(Adds analyst reaction, details, background)
By David Ljunggren
OTTAWA, Oct 5 (Reuters) - Canada’s trade deficit widened unexpectedly in August as exports fell for the third month in a row, a sign of economic weakness that analysts say could help deter the nation’s central bank from raising interest rates this month.
Statistics Canada said on Thursday that the deficit expanded to C$3.41 billion ($2.73 billion), the fifth-largest on record, from a revised C$2.98 billion shortfall in July. Analysts in a Reuters poll had expected C$2.60 billion.
Exports have fallen 10.6 percent from a high set in May, in part due to a strengthening Canadian dollar. The last time they declined three months in a row was between August and October 2015.
The Bank of Canada, long concerned by sluggish non-energy exports, has raised rates twice this year as the economy has picked up and says further hikes will depend on data. It will next announce a decision on rates on Oct. 25.
CIBC Economics analyst Nick Exarhos said the figures confirmed that growth was slowing in the third quarter and would “translate into a pause in interest rate hikes.”
The Canadian dollar weakened after the release, dropping to C$1.2545 to the U.S. dollar, or 79.71 U.S. cents, from C$1.2478, or $80.14 U.S. cents.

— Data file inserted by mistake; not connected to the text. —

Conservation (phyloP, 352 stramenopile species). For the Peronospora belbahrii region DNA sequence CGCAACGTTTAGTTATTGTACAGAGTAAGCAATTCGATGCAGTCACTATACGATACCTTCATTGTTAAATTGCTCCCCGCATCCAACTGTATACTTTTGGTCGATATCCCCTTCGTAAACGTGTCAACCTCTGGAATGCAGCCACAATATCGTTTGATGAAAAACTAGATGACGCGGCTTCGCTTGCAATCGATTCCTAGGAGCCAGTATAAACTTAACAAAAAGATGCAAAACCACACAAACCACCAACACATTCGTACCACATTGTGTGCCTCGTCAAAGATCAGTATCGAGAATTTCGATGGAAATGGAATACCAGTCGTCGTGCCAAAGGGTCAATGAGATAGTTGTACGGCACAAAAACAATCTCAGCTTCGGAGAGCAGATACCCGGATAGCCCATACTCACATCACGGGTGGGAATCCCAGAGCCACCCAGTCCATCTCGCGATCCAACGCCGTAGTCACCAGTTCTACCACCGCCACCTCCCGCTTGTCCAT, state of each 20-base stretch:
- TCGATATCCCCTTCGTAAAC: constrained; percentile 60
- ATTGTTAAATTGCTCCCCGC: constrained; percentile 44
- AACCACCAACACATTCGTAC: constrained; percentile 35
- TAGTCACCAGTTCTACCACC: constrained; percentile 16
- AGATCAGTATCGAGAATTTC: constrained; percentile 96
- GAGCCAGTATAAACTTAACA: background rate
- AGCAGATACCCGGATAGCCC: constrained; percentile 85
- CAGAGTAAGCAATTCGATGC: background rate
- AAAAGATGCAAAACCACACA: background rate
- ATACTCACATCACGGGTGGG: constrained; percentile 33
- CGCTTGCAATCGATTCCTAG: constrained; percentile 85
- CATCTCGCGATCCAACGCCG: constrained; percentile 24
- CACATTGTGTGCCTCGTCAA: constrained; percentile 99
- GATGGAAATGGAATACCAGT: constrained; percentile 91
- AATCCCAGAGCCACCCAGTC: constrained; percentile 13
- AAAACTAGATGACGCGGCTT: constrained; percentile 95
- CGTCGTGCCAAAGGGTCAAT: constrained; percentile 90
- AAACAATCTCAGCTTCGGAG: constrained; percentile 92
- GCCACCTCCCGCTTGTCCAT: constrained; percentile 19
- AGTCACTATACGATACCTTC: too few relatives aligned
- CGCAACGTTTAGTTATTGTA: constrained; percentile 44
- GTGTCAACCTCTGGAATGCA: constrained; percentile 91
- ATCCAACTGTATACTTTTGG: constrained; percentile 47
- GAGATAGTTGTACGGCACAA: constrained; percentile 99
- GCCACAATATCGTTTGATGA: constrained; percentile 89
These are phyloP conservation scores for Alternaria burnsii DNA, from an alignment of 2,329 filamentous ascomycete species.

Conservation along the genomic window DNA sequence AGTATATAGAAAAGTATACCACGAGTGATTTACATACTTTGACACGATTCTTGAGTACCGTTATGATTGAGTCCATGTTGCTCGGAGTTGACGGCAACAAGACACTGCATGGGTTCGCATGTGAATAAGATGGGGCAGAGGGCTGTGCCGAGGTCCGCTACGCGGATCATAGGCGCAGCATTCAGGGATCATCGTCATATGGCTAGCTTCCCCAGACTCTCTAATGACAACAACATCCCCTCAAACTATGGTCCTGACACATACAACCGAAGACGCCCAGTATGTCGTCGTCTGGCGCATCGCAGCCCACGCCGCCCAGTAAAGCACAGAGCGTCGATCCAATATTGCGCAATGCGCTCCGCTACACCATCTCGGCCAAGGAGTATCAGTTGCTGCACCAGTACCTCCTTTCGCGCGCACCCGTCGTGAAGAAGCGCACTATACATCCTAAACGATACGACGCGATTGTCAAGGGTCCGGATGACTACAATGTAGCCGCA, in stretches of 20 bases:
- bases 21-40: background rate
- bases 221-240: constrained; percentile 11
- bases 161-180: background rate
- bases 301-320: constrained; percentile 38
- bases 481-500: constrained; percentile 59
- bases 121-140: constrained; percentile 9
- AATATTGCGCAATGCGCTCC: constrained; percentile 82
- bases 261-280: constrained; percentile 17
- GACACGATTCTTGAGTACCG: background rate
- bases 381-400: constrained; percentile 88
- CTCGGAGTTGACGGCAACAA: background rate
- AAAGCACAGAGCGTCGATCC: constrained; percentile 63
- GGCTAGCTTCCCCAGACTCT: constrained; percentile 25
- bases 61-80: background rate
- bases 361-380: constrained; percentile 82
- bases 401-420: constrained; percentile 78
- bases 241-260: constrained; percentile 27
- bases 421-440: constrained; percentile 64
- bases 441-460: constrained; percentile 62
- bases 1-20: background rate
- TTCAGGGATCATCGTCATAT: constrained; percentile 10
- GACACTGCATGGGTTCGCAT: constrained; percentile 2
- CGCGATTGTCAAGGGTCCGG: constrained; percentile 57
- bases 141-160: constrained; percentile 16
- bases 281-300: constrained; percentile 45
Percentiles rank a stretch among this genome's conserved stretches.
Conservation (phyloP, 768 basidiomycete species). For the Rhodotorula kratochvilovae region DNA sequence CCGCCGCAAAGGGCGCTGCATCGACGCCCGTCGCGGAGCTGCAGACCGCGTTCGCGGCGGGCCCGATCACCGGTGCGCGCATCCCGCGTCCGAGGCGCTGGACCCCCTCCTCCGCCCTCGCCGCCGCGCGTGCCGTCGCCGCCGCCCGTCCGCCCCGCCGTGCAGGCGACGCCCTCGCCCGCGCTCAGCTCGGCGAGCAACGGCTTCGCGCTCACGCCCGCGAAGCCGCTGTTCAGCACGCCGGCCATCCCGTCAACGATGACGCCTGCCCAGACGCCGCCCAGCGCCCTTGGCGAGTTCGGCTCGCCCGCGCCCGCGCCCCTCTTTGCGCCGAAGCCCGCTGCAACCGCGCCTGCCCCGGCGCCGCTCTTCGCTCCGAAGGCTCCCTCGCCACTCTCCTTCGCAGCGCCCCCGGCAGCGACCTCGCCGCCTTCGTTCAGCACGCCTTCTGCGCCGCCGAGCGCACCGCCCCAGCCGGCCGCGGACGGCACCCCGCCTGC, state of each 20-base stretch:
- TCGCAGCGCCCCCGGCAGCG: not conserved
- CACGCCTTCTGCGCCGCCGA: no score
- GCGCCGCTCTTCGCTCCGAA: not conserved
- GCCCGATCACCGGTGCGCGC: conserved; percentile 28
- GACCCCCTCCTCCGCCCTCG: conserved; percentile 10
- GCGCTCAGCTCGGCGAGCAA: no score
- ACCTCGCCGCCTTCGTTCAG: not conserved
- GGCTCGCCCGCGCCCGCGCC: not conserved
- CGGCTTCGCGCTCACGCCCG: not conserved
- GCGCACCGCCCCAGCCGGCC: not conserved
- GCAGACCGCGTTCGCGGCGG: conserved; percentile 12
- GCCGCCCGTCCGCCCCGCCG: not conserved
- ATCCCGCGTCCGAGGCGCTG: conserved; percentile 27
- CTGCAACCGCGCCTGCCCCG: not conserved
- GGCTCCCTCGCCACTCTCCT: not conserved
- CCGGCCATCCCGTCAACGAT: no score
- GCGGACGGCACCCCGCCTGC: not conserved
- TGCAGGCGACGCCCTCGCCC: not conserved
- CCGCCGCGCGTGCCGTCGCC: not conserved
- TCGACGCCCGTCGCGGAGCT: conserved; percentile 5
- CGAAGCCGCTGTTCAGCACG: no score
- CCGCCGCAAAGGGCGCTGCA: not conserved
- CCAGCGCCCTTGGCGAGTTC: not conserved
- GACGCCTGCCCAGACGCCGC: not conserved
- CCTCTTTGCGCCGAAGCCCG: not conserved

Exports fell by 1.0 percent to C$43.63 billion on lower shipments of consumer goods; chemical, plastic and rubber products; and metal ore and non-metallic minerals. Imports remained virtually unchanged at C$47.04 billion.
BMO Capital Markets senior economist Jennifer Lee said the data cemented her view that the central bank would stay on the sidelines for the rest of the year.
“Exports are going to subtract a lot more from growth than I think many were expecting,” she said in a phone interview.
Export volumes in August fell by 1.9 percent, marking their first consecutive three-month decline since 2011.
Overall exports to the United States, which accounted for 74.8 percent of Canadian goods exports in August, fell by 1.8 percent, while imports rose by 0.9 percent. As a result, the trade surplus with the United States shrank to C$2.31 billion from C$3.18 billion in July.
Export Development Canada Chief Economist Peter Hall blamed part of the weak performance on what he called a “big summer slump” and said the U.S. economy remained strong.
But he added: “This is disquieting. It does fly in the face of what we see in as basic demand conditions.”
Additional reporting by Fergal Smith in Toronto; Editing by Lisa Von Ahn